It is the morning after the night before, or rather the third morning after the third night of looting and rioting in London.
This city is so gargantuan that it rolls on anyway, with people making their way to work in the morning sun as if it is just another office day at the slightly chilly end of high summer.
But last night, after it became dark and the police sirens could be heard criss-crossing the city, the mood was apprehensive and edgy. The disorder that broke out in Hackney in broad daylight began to look like pantomime rioting when the rolling news coverage began broadcasting the looting and the licking flames in Croydon and Peckham.
Cuts, racism and plain bad policing don't go near explaining what is happening in the capital and in other cities across Britain when darkness falls.
Mary Riddell, in the Daily Telegraph today, give the best account of the insidious reasons why we are seeing London ablaze against the backdrop of a global economy posed for freefall.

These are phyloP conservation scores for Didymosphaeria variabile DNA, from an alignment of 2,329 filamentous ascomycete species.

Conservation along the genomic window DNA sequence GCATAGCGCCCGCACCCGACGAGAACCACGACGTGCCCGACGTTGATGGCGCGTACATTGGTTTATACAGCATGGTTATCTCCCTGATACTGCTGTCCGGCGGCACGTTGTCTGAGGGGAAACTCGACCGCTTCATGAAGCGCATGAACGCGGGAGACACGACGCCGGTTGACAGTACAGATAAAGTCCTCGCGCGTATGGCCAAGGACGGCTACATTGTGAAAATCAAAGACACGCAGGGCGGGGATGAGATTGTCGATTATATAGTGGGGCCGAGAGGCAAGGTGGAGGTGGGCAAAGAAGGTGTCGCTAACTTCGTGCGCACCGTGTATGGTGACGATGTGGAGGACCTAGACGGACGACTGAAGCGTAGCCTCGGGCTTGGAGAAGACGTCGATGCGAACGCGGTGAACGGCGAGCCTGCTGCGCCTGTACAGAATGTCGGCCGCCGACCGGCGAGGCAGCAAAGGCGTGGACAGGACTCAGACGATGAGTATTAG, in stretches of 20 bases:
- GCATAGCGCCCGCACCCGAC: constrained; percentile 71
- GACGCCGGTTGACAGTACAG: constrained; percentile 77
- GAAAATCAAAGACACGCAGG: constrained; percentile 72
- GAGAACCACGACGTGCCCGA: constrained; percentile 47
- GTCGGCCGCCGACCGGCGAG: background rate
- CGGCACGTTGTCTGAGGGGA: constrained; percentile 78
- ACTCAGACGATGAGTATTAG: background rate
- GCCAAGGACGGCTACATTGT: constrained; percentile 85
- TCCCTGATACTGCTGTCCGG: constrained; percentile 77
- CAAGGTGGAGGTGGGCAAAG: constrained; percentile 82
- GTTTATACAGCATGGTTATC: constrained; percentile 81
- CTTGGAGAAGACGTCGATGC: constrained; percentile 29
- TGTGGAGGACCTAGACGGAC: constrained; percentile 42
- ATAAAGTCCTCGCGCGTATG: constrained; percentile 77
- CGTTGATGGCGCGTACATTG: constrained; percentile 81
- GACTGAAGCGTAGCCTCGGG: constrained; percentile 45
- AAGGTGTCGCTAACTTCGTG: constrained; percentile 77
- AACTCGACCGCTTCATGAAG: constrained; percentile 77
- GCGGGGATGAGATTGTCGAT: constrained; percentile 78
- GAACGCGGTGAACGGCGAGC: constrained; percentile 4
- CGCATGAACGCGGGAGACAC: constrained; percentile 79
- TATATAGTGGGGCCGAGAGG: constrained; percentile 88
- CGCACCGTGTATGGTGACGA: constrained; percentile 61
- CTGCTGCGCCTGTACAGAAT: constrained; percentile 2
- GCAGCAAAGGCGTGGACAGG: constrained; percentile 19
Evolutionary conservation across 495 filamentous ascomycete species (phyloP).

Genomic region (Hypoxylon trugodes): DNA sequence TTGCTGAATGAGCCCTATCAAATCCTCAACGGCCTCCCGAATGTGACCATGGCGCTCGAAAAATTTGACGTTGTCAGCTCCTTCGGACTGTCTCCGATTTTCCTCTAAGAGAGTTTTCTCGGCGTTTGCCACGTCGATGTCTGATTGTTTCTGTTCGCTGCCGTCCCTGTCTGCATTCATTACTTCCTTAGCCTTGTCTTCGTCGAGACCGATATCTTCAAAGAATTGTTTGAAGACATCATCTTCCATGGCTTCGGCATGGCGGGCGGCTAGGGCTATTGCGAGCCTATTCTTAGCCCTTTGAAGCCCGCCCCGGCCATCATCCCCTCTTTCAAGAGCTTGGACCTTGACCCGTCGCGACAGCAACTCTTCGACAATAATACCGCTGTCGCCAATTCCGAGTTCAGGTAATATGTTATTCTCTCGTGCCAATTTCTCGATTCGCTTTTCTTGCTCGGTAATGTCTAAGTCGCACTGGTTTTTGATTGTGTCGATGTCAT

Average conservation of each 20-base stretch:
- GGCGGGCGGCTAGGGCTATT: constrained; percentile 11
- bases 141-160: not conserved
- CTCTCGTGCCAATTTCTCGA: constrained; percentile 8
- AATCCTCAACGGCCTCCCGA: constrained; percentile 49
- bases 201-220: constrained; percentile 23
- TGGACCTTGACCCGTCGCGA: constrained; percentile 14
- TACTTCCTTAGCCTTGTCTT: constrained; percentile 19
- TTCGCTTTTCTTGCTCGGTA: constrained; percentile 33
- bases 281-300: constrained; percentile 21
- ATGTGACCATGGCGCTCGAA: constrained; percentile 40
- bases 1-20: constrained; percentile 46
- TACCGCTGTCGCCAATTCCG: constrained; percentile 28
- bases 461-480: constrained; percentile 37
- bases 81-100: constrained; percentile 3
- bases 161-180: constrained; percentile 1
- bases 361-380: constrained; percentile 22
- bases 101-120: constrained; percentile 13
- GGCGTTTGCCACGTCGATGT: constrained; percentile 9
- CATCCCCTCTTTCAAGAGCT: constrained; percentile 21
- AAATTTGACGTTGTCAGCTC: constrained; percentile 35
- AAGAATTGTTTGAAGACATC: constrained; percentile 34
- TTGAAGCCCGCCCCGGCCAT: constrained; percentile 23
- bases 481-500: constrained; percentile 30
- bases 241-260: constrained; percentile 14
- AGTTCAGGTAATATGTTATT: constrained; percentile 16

She argues that massive social inequality, stories of corporate larceny and a crippled economy are combining as they did after the Great Crash of 1929 and that the hopeless generation is mustering for the backlash.
She quotes Isaiah, Adam Smith and JK Galbraith in short order to work out why young people who have already fallen off the edge of the economic cliff have taken a peculiar consumerist vengeance on society. The unrest, for now, seems more centered on targeting shoe shops and mobile phone franchises than it is at overturning the political system. But each night has been different and the mood of the mob could change again.
Apart from the question of public order the big political issue is whether Cameron's premiership take a fourth night of pillaging on the streets of the Olympic city without being seriously wounded?
The Prime Minister was badly behind the curve on the last big political crisis, the hacking scandal, and he is in danger of being seen as not having a grip on this far more serious issue. It will take more than a fine speech and a stiff upper lip to sort out the underlying causes of the violence.
Mary Riddell hits the mark by paraphrasing Adam Smith's observation that a well-ordered society cannot develop when a sizeable number of its members are miserable, and as a consequence, dangerous. Read her Telegraph article on the underclass riots here.